Sasson Sofer. The Courtiers of Civilization: A Study of Diplomacy. Albany: State University of New York Press, 2013. 124 pp. $70.00 (cloth), ISBN 978-1-4384-4893-0.
Reviewed by Steve Harris
Published on H-War (September, 2015)
Commissioned by Margaret Sankey (Air War College)
Pep Talk for Plenipotentiaries
In an era of ministerial tweets and seemingly nonstop Euro-summitry, are diplomats still important? Sasson Sofer argues that they are and that polishing up their reputation will make their value more apparent. In particular, he implies that diplomats hold a distinctive role as moral guardians of the international community that, despite centuries of disparagement, they should struggle to uphold. But it is one thing to prescribe a stance for diplomats of the twenty-first century, a second to rehearse the history of how diplomats have been perceived, and a third to discern how diplomats can maintain their moral integrity in the semi-anarchy of the states system. Not so prescriptive as to be a primer, not so rooted in the archives as to be a treatise, not so current as to be a handbook, not so analytic as to be a history, Courtiers falls between several stools.
Sofer’s goal is to “construct a more coherent and implicitly more favorable profile of professional diplomats than emerges from their popular image” (p. x). But, beyond the issue of image, his focus seems more on reasserting a claim for diplomats as moral actors, as “custodians of the idea of international society” (p. 67), despite the continuing challenges of national politics, raison d’état, and an erroneous public image.
The brief text (seventy-four pages) is divided into eight substantive chapters; each includes a mix of historical perspective, comments from the literature, current concerns, and Sofer’s musings. Together they cover the many facets of the diplomatic environment. He opens with a cursory review of the history of diplomacy in chapter 1, followed by an exploration of the nature of diplomacy, considered from the perspectives of commentators grouped into a “realist school,” practicing diplomats’ “integrative” approach, early modern writers’ consensual view, and the culturally inclusive model of the English school. In chapter 3, Sofer touches on diplomatic conventions and rituals, while chapter 4 notes the shifting settings in which diplomacy has been practiced over the centuries. He explores the importance of diplomatic language in chapter 5, and diplomats’ social and political context is the subject of chapter 6. The most extensive discussion, in chapter 7, addresses the tensions between diplomats’ national character and their role as a “symbol of peace, a custodian of public virtues” (p. 55). Finally, in chapter 8, Sofer recapitulates his apologia for diplomacy in the face if its new challenges in the twenty-first century.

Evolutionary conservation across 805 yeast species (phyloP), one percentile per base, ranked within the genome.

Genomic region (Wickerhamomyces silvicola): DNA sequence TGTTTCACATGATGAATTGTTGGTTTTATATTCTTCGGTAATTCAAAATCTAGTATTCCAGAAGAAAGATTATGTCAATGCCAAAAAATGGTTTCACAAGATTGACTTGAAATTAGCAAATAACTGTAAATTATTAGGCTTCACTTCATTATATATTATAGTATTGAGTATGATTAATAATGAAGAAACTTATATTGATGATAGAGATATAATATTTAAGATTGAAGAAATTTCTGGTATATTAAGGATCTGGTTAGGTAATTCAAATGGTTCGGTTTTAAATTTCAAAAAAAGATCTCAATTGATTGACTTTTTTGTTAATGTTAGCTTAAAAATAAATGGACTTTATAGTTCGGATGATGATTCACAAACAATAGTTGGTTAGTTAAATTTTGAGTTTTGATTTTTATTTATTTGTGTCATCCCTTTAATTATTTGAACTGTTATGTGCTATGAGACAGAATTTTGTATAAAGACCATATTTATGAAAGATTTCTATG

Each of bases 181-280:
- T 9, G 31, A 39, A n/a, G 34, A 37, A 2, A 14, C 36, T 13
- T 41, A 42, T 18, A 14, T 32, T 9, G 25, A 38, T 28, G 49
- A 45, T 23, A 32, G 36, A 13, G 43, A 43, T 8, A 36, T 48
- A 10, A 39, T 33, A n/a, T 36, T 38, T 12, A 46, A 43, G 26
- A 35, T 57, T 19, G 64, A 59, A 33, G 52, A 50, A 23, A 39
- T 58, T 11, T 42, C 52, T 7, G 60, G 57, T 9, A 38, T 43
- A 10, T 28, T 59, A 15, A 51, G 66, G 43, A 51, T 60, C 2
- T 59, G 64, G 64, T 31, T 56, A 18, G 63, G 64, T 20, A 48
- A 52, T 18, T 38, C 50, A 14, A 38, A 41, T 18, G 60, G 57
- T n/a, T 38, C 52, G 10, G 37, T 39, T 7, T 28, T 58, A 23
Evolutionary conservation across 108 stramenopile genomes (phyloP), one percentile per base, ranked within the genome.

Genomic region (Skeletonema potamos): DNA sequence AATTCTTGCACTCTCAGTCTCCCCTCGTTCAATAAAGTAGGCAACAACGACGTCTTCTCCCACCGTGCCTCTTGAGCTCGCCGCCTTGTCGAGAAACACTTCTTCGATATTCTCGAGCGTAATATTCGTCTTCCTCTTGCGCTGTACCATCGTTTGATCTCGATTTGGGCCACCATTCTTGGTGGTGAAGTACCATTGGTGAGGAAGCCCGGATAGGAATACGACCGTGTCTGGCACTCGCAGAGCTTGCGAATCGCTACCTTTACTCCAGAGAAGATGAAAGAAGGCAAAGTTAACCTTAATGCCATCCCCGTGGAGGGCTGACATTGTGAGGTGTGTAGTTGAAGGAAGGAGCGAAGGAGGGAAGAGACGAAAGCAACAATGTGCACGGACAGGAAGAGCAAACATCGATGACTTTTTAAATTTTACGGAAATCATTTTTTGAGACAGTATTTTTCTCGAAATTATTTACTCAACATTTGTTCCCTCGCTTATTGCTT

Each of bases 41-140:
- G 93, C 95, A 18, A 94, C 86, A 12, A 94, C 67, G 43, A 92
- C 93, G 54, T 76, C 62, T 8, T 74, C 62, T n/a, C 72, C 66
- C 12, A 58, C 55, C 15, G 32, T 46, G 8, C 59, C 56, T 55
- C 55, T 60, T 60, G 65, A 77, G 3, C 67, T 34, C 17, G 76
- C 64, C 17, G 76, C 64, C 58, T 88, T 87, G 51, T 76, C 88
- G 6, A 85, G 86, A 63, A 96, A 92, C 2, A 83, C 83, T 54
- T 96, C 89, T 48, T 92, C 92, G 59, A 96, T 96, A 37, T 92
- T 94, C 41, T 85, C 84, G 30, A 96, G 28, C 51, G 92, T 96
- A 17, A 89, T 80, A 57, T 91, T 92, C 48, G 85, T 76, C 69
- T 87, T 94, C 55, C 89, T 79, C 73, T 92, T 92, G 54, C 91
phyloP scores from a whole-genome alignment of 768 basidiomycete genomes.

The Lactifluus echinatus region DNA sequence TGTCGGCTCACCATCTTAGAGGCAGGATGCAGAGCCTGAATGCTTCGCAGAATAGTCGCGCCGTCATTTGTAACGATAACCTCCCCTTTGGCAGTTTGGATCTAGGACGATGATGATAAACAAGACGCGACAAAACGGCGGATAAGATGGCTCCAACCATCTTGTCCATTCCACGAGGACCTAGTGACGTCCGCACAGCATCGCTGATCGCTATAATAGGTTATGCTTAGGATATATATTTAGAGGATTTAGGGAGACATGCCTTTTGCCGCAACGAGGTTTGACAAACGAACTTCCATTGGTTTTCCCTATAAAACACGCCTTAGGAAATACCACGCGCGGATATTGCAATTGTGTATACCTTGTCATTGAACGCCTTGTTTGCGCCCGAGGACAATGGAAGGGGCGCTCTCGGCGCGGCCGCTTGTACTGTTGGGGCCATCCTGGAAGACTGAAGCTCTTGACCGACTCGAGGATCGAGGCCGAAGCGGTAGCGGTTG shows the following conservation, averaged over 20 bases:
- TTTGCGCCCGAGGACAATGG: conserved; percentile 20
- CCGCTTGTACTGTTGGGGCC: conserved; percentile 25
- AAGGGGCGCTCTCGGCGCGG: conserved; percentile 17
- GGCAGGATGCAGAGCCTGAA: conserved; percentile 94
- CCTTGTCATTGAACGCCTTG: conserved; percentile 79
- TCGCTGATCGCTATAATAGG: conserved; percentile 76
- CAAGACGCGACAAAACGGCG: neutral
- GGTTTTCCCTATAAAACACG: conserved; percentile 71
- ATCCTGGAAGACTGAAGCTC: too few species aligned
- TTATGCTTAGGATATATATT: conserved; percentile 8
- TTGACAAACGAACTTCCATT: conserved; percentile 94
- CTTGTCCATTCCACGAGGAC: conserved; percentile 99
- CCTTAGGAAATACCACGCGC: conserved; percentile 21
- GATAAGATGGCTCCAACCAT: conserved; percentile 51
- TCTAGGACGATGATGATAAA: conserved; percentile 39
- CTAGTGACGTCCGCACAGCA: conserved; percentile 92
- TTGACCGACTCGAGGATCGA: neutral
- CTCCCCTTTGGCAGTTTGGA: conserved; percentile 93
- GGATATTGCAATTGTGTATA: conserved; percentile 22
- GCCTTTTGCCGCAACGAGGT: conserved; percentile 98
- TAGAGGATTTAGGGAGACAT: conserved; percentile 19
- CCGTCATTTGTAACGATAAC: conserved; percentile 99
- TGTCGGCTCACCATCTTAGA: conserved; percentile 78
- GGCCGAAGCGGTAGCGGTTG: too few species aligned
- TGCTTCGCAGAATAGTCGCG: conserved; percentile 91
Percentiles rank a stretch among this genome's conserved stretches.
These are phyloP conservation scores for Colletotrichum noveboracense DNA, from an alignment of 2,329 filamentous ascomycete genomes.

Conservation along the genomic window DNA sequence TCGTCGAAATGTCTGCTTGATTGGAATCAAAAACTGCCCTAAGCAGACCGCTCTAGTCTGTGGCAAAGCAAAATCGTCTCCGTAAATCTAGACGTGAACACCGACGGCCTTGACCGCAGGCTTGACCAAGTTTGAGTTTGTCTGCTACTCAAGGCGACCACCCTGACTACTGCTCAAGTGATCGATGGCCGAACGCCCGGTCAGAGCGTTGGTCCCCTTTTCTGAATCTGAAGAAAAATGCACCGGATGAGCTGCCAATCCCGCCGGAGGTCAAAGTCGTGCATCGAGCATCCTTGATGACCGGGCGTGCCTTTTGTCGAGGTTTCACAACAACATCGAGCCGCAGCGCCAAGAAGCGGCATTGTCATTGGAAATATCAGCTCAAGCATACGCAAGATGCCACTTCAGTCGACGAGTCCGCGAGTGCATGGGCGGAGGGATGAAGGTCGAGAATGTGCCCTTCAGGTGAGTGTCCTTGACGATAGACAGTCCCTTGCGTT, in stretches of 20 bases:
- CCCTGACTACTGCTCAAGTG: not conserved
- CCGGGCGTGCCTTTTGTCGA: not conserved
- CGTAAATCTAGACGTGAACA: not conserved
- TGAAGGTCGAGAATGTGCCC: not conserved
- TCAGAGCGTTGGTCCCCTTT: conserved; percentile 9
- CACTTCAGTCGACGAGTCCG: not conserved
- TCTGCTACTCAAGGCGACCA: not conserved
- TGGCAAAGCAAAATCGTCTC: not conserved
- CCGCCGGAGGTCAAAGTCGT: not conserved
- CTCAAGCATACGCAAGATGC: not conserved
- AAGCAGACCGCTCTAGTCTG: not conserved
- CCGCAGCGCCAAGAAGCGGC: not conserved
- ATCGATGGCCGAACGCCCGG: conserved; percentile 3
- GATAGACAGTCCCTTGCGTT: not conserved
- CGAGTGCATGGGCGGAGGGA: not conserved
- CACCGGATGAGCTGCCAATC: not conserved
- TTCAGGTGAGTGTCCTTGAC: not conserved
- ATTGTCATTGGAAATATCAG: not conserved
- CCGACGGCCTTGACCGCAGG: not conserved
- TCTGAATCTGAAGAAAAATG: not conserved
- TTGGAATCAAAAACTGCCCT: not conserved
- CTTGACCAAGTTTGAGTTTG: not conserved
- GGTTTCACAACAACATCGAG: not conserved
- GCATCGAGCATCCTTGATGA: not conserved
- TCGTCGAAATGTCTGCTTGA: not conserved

According to Sofer, diplomats have been calumniated for centuries and he rehearses a roster of critiques that he seeks to rebut, including disingenuity, expediency, and outdated social mores. However, what we are offered in response is a postulated nobility of purpose, bolstered largely by an anecdotal approach to aphorisms, personalities, and events, with little sense of historical context or continuity. The closest Sofer comes to redeeming this beknighted class is to claim their moral role; but he does not provide them with either a coherent foundation or a clear expression of standards and goals to guide their behavior, without which standing in the face of conflicting state interests is a hopeless task. It is easy, in retrospect, to praise the ethics of certain diplomats in the context of the rise of Nazism, but, in the moment, decisions were not so simple and, if diplomats are, in fact, charged to pursue the interests of the states they represent and to “secure good relations with their host countries” (p. 25), then by which standard—moral or ministerial—should we judge them, either as individuals or as a group?
Sofer’s reflective book is richly supported; the apparatus is 40 percent of the length of the text. He draws from a robust list of academic secondary sources, although archival sources are almost entirely absent and there are but a dozen or so commentaries or memoirs by his diplomatic subjects. More specifically, for a work that seeks to rebut a mistaken “popular” image of diplomats, there are no exemplars of popular media such as journalistic accounts of diplomatic doings, general literature, or even widely read serious analyses.
Sofer identifies the current challenges of the diplomatic profession, including instant communications, the proliferation of nongovernmental players and international organizations, and a ubiquitous public media presence, and stresses that there “is no substitute for … a resident envoy” (p. 73). Some analysis or guidance, or at least some prognosis would be helpful; but he offers only nostalgia for a time when “courtiers” were customary and “civilization” was learned on the Grand Tour.
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Steve Harris. Review of Sofer, Sasson, The Courtiers of Civilization: A Study of Diplomacy.
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